Boston Kicks Off Its 40th Anniversary Tour at Hard Rock Live

Boston kicked off its 40th Anniversary Tour at the Hard Rock Live at Seminole Hard Rock Hollywood.
Boston kicked off its 40th Anniversary Tour at the Hard Rock Live at Seminole Hard Rock Hollywood.
Photo by Ron Elkman

Next time you're at Home Depot, pay close attention to the guy with the shaggy hair in the orange apron. He's probably never been in a band before, but he just might be on his way to becoming the lead singer of one of the biggest classic rock bands in the world.

So it was with Tommy DeCarlo, whose Myspace videos landed him onstage Friday night at Hard Rock Live, singing to a sold-out crowd of 5,500 on the first night of Boston’s 40th Anniversary Tour.

From the opening licks of “Rock & Roll Band,” it was a night of heart-pounding rock the way it was meant to be — raw, powerful, and with endless guitar solos delivered in the pure analog splendor that makes Boston one of the most enduring live acts on the planet.

“Hello, South Florida! Welcome to Boston!” Tom Scholz laughed, ripping into a scorching rendition of the "Star-Spangled Banner" from their Greatest Hits album.

Reminding fans why they can still pack arenas 40 years after Scholz recorded their 17-time platinum debut album Boston in his basement studio, the '70s sensation rocked hit after hit for two solid hours to a packed house of diehard fans and an untold number of Amandas and Hollyanns.

Tom Scholz burns up his legendary Gibson guitar.
Tom Scholz burns up his legendary Gibson guitar.
Photo by Ron Elkman

Fans were transported to outer space from inside the cockpit of Boston’s famed signature spaceship on three enormous screens. Bursting through meteors and winding through wormholes amid a spectacular laser light show, Boston pounded out classics like “Smokin’,” “Feelin’ Satisfied,” “Peace of Mind,” and “We’re Ready.”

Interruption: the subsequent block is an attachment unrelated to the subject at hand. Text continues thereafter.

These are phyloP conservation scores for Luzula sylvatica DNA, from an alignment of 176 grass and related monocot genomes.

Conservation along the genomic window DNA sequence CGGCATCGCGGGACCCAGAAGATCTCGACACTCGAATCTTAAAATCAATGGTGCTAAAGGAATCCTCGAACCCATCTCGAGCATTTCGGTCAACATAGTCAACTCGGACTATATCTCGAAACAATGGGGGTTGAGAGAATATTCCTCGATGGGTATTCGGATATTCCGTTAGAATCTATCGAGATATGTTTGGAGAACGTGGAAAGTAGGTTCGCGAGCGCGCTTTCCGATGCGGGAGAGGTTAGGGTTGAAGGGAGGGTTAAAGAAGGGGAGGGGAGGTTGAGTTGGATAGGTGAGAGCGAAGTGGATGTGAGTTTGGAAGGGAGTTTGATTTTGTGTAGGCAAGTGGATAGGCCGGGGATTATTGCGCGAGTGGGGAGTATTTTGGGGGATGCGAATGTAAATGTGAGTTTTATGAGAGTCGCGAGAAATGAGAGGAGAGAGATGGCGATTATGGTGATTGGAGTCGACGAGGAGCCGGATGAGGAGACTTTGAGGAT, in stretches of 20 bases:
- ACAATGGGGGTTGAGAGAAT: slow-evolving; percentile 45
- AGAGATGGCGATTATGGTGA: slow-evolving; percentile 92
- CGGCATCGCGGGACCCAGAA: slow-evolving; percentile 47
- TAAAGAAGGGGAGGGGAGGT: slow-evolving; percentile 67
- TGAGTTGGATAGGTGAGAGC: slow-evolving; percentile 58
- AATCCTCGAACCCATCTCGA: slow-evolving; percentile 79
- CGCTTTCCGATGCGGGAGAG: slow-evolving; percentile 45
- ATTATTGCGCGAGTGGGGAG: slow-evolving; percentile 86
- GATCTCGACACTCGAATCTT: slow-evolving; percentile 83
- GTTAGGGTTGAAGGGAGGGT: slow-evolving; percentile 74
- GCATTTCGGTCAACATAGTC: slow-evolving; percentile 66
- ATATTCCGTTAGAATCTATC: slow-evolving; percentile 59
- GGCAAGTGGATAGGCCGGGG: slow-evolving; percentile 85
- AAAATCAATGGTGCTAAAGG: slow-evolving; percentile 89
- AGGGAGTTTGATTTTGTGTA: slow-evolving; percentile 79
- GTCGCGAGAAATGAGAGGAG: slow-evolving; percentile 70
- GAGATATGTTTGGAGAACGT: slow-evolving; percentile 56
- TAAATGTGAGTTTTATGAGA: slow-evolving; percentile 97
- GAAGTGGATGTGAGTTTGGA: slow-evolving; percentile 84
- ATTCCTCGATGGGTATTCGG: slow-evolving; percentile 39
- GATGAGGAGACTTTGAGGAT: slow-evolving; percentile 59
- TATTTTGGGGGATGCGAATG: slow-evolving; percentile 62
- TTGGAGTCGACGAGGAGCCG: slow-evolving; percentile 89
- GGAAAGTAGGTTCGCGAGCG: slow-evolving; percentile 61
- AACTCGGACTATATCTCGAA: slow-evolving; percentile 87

Fort Lauderdale’s own Beth Cohen contributed a soulful lead-in to “Cool the Engines,” while Scholz and guitarist Gary Pihl finessed their way through the intricate, creamy guitar licks that have given Boston its reputation as a musicians’ band.

It's hard to imagine how a live performance could mimic the technical perfection that the recordings notoriously took years to create, but they pulled it off.

“We have six exceptional musicians that are actually capable of capturing those performances live onstage,” said Scholz, the sole original member of the band. “And of course, I’m always there playing the key parts that I’ve done in the studio.”

For some fans, no one can ever replace original lead singer Brad Delp, who committed suicide in 2007, but DeCarlo won over many with some amazing chops on “Don’t Look Back." He was supported throughout the evening by four-part harmonies.

“Every one of them is a lead singer in their own right,” Scholz told New Times of his bandmates in a previous interview. “You combine that with some excellent musicianship and a really good work ethic and it’s amazing what you can accomplish onstage.”

With Scholz zipping back and forth between keyboard and guitar, Cohen switching from keyboards to guitar to lead vocals, Curly Smith popping out from behind his drum set for an insane harmonica solo, and Tracy Ferrie laying down some heavy bass tracks, it was difficult to keep track of who was doing what.

Tom Scholz on smokin' keyboards.
Tom Scholz on smokin' keyboards.
Photo by Ron Elkman

A barrage of hits gave way to an intricate and flawless guitar solo by Scholz, eventually leading into the rock anthem “More Than a Feeling.” From the first familiar keyboard notes to the heart-pounding percussion, gentle chords were followed by mammoth crescendos powerful enough to have the entire venue on its feet, collectively transporting older fans back to bell bottoms and younger fans back to "Guitar Hero." 

Cohen impressed with lead vocals on “Walk On,” and then DeCarlo brought it home with “Long Time,” which began with the deep, rich sound of a massive church organ, leading into sizzling guitar courtesy of Scholz and Pihl, who Scholz teasingly thanked for “playing the hard parts.”

A two-song encore wrapped up the night with “Party,” and while no one was ready to leave, fans got what the song promises — a party, party, party.

Wendy Rhodes is a freelance writer and award-winning author. Follow her on Facebook and on Twitter @WendyRhodesFL.

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